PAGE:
DeltaUS Airways

Public Safety Procedures

Situations may occur that require the Melbourne International Airport to respond immediately and assertively to ensure public safety and national security. Below is an outline of the airport’s planned responses to such events. 


Melbourne International Airport's primary goals in the event of an emergency are to provide security and prevent loss of life or injuries, minimize loss of property and restore normal operations as soon as safely possible.  The airport’s ability to effectively respond to an emergency is paramount. Designated spokespeople will address news-media requests as quickly and thoroughly as possible.


Alert I (Minor Difficulty): Indicates that an aircraft approaching the airport has reported that it may be having minor distress, i.e. indicator lights showing possible problems, oil leak, and rough-running engine. All precautionary landings declared by the aircraft crew are considered to be of an Alert I status.

Alert II (Major Difficulty): Indicates that an aircraft approaching the airport has reported a major difficulty, i.e. engine fire, faulty landing gear, no hydraulic pressure. All emergency landings declared by the aircraft crew are to be considered an Alert II status.

Alert III (Accident): The aircraft involved has been in an accident on or adjacent to airport property.

Alert IV (Other Emergency Incidents): Indicates that an emergency exists other than those previously listed.



National Transportation Safety Board (NTSB)

The NTSB and the Transportation Security Administration (TSA) are the federal agencies that investigate aircraft accidents. They also take custody of the aircraft and its contents from the time fire/rescue activities are concluded and until a full investigation is completed, or a release is given. Upon the arrival of the NTSB investigating team, MLB staff may assume a support role to the NTSB or the FAA at their request.  The NTSB also operates a Family Assistance program designated to provide for family members of those involved in an aircraft incident.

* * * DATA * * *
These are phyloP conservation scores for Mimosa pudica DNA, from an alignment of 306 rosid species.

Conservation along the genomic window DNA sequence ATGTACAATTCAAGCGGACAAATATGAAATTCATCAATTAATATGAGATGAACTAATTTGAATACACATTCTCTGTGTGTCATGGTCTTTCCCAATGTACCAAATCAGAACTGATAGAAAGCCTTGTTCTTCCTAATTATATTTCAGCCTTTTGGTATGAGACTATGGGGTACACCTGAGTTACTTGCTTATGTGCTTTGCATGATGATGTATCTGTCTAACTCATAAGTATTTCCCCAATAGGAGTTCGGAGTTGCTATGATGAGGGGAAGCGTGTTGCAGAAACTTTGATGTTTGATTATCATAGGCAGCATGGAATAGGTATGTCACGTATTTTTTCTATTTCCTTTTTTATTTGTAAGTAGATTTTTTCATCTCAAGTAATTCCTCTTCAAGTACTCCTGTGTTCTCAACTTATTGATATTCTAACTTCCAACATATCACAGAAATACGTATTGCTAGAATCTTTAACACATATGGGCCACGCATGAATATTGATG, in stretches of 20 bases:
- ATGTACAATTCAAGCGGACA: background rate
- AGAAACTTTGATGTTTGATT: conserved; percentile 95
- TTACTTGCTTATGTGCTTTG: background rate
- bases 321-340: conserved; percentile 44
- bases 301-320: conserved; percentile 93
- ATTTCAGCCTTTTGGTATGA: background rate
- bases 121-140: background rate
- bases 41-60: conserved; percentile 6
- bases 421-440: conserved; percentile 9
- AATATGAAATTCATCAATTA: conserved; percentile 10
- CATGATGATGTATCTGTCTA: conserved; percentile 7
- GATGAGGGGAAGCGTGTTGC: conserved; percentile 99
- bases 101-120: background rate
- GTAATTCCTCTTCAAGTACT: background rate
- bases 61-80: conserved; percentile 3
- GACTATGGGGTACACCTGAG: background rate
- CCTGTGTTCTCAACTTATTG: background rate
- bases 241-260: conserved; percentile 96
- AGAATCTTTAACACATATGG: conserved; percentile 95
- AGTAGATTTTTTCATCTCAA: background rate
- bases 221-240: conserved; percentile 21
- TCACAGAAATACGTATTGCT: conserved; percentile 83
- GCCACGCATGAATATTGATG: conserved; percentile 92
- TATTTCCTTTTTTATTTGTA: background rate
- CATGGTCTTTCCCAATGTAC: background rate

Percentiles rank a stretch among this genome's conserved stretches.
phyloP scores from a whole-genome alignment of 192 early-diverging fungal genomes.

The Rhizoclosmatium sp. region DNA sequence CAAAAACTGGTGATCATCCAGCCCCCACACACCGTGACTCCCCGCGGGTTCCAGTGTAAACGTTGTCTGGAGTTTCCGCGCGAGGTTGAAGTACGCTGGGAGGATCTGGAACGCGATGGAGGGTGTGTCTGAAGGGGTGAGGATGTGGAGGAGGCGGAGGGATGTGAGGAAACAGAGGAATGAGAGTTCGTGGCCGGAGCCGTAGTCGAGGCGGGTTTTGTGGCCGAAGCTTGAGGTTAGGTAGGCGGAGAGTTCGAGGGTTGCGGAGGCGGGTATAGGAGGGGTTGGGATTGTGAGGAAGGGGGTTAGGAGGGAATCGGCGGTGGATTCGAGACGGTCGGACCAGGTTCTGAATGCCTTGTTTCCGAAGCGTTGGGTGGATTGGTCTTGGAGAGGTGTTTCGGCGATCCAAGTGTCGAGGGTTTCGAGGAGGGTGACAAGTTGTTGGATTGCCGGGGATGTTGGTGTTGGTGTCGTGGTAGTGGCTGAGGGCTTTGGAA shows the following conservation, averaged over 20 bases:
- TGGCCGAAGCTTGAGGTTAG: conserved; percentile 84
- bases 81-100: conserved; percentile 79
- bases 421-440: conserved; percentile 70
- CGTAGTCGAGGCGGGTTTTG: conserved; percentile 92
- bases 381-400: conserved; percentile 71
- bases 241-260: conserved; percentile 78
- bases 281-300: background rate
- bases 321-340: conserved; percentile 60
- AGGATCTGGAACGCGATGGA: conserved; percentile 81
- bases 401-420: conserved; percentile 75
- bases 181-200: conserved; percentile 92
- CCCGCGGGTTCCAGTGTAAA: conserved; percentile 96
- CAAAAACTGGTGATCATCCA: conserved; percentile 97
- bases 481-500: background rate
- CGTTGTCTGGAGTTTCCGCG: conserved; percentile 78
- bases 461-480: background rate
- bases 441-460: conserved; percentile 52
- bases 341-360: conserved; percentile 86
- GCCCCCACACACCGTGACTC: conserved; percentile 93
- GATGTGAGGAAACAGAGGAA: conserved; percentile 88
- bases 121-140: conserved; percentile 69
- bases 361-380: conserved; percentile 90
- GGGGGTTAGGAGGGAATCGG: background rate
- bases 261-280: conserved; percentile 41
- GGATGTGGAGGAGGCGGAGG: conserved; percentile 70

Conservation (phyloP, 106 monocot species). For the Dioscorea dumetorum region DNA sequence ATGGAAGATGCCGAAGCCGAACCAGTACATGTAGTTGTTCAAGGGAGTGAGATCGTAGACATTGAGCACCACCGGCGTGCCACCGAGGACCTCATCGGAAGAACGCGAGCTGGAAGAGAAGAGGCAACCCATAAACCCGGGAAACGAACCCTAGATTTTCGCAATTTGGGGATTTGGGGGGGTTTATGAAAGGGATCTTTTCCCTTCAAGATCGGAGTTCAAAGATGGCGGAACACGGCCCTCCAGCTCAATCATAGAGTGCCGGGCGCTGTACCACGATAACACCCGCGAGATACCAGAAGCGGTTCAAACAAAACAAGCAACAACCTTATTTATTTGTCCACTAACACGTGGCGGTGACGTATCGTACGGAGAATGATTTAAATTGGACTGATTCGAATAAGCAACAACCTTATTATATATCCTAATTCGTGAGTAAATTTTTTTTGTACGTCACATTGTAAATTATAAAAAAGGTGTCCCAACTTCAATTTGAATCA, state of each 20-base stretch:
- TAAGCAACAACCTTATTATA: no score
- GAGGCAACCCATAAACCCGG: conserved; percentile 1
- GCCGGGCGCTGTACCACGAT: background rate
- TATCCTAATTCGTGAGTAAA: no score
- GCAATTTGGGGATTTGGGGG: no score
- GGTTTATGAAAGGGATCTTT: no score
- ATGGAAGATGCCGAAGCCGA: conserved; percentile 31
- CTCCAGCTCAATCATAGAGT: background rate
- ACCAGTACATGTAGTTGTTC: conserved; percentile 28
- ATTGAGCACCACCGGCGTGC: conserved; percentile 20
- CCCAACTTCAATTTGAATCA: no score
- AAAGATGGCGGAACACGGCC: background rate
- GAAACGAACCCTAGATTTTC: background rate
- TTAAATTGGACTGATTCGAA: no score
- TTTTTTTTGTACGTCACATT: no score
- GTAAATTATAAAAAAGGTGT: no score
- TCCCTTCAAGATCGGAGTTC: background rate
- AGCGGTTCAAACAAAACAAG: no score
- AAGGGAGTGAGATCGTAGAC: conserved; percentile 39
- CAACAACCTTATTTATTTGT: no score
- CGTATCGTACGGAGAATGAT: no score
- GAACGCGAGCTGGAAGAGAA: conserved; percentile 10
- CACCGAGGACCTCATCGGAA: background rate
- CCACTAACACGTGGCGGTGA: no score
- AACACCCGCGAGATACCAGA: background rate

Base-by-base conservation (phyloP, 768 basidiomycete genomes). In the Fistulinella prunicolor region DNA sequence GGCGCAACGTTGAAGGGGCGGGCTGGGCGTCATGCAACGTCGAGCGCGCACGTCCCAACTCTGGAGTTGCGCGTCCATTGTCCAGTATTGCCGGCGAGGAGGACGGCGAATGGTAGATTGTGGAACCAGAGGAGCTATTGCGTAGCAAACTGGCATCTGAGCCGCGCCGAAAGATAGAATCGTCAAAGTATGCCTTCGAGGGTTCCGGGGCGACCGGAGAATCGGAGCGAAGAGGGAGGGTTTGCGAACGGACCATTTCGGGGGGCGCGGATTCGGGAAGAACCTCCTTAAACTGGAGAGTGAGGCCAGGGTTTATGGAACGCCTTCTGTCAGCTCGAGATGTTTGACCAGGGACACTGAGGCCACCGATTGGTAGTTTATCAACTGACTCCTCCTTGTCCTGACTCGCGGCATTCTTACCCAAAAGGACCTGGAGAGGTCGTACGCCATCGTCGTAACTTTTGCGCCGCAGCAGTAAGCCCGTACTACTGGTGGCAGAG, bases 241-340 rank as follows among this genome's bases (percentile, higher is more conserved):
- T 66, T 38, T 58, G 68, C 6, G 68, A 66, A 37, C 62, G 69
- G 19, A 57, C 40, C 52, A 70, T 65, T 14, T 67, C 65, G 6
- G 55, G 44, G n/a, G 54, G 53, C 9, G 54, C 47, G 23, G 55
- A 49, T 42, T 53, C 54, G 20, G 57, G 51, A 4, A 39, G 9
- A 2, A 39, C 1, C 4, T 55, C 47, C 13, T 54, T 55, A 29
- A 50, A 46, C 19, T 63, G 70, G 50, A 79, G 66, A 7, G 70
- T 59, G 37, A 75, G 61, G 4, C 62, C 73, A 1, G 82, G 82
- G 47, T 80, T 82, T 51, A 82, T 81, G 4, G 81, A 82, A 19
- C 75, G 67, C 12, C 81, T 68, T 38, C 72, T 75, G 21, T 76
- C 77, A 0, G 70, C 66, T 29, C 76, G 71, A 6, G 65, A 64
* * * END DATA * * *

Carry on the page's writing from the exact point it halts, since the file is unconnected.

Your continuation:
Federal Aviation Administration (FAA)

Various branches of the FAA have responsibilities in an aircraft emergency. The FAA operates the control tower at Melbourne International and controls air traffic during an emergency to permit rescue equipment to proceed to the accident site. Once the Control Tower initiates an alert, MLB’s Airport Operations Office assumes control of the airfield until the emergency is ended.

U.S. Department of Homeland Security/Transportation Security Administration (TSA)

The TSA is responsible for screening of all passengers and baggage as well as certain other security functions at the nation's airports. In an emergency, TSA representatives will work with MLB personnel and public safety officials to manage the incident. Homeland Security/TSA also is responsible for the Federal Air Marshal Service and U.S. Customs and Border Protection.

Federal Bureau of Investigation (FBI)

The FBI has jurisdiction in the event an emergency situation occurs aboard an aircraft that is still on the ground. If the aircraft is in flight, the Federal Aviation Administration (FAA) has jurisdiction.


In the event of an emergency, the airline is responsible for providing information regarding passengers aboard the aircraft and any details about the crew, flight and aircraft. Any manifest (the term for a list including the names of passengers and crewmembers on an aircraft) is the responsibility of the airline, not the airport.